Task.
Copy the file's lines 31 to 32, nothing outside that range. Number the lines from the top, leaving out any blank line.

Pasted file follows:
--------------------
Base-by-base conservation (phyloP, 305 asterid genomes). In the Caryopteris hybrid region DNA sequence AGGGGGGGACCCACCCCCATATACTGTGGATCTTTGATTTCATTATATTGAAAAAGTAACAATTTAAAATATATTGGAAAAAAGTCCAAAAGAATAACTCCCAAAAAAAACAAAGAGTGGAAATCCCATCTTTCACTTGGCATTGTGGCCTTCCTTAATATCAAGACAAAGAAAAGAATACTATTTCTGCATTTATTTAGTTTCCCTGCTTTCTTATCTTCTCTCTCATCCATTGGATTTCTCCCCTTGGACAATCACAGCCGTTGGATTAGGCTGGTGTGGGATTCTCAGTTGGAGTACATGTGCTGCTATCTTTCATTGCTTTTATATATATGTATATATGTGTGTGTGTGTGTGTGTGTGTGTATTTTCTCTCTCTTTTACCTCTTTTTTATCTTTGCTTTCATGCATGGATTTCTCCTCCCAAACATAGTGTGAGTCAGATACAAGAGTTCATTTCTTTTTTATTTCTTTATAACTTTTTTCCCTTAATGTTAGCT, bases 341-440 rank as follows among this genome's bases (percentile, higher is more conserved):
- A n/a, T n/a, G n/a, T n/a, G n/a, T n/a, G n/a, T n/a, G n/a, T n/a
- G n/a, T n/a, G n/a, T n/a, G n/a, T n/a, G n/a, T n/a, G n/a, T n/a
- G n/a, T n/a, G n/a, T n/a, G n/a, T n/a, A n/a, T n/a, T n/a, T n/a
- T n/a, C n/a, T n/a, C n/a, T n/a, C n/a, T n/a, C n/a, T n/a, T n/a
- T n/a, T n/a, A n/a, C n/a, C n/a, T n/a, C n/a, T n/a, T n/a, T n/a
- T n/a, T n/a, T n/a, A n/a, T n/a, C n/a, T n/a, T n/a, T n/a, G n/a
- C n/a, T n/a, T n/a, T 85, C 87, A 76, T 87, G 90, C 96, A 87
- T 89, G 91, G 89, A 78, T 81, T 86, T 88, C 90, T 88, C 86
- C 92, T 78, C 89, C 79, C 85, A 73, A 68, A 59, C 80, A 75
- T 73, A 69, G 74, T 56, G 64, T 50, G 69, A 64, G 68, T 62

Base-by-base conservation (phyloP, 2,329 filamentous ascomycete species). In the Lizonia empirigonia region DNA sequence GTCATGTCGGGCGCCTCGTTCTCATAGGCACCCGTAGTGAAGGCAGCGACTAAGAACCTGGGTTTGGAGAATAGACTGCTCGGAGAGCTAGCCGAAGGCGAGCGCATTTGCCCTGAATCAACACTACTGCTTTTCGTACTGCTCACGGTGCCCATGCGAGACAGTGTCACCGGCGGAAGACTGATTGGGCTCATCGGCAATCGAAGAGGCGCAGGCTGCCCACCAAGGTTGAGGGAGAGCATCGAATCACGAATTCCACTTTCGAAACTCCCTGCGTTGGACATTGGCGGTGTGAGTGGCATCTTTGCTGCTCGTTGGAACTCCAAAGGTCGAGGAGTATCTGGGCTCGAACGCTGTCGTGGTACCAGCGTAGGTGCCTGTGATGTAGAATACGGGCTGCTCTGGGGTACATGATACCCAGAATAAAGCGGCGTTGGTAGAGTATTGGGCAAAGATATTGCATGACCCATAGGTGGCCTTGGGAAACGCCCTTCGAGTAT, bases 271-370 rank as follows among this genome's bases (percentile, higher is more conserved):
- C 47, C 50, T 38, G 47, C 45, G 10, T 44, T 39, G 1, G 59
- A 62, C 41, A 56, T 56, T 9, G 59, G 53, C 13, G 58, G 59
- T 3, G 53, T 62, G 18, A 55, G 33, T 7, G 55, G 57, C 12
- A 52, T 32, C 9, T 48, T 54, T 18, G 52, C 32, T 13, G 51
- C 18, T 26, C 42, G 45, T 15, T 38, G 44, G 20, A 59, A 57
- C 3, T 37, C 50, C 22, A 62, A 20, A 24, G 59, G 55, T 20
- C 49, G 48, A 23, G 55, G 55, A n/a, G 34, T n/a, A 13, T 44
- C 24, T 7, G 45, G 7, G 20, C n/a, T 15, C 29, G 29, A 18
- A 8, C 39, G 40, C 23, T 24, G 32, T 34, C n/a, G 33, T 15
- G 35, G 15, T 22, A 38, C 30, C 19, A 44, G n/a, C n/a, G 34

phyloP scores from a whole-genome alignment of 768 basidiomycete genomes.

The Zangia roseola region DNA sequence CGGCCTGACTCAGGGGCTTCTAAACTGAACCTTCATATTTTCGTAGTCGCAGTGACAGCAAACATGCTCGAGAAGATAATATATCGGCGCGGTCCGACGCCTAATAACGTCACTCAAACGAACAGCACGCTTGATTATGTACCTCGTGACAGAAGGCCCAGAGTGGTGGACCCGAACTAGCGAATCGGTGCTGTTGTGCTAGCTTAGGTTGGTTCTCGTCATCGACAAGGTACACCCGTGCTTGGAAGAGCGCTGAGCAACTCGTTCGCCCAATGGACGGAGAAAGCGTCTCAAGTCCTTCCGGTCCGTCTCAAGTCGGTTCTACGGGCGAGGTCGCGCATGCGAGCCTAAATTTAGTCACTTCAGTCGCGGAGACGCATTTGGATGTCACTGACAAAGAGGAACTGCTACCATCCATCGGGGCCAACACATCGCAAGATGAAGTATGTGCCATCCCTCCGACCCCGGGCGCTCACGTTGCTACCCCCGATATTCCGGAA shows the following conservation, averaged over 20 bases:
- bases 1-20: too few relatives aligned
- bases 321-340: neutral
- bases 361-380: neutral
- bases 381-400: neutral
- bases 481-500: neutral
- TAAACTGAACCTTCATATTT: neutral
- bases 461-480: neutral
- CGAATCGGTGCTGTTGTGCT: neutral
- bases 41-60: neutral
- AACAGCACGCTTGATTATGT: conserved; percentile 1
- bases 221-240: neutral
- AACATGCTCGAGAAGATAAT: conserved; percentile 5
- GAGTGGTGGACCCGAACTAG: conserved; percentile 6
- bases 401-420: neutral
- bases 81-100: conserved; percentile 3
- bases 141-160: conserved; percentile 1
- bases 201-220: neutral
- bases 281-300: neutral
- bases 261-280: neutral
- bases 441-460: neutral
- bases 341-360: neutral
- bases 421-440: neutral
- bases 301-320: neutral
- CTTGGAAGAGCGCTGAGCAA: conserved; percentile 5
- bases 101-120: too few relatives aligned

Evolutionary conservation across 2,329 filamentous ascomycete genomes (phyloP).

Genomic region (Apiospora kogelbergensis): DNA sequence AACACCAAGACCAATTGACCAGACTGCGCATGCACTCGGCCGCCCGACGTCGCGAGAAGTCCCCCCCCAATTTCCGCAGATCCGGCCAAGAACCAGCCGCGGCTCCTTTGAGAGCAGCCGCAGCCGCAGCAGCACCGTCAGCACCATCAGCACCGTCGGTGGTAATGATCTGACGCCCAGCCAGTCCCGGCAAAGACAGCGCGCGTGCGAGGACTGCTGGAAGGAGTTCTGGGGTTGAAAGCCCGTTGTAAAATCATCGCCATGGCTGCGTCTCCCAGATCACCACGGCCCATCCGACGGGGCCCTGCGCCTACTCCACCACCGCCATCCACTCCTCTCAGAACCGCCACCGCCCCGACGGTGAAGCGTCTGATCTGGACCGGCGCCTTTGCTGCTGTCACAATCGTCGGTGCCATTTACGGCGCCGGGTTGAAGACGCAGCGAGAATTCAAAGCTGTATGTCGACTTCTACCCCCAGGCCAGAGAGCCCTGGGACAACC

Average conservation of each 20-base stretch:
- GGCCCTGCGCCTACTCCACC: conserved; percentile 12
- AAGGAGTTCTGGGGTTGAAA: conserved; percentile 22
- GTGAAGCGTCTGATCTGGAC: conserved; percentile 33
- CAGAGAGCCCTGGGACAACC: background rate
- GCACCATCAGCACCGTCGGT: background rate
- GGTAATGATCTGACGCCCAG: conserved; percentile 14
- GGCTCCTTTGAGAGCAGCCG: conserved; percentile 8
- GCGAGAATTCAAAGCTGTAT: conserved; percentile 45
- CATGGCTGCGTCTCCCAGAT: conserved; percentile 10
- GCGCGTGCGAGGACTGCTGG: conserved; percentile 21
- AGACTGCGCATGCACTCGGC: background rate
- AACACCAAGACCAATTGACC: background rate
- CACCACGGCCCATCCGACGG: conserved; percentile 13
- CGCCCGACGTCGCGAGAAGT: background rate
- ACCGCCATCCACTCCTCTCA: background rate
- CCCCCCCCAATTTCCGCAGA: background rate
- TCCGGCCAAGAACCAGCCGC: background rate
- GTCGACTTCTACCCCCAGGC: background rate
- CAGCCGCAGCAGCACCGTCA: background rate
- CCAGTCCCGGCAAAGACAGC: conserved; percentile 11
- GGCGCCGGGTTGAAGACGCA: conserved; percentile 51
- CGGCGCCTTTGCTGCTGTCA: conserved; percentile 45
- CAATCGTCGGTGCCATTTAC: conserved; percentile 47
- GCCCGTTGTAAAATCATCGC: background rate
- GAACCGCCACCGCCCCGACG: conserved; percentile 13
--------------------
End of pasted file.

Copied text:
- bases 461-480: neutral
- CGAATCGGTGCTGTTGTGCT: neutral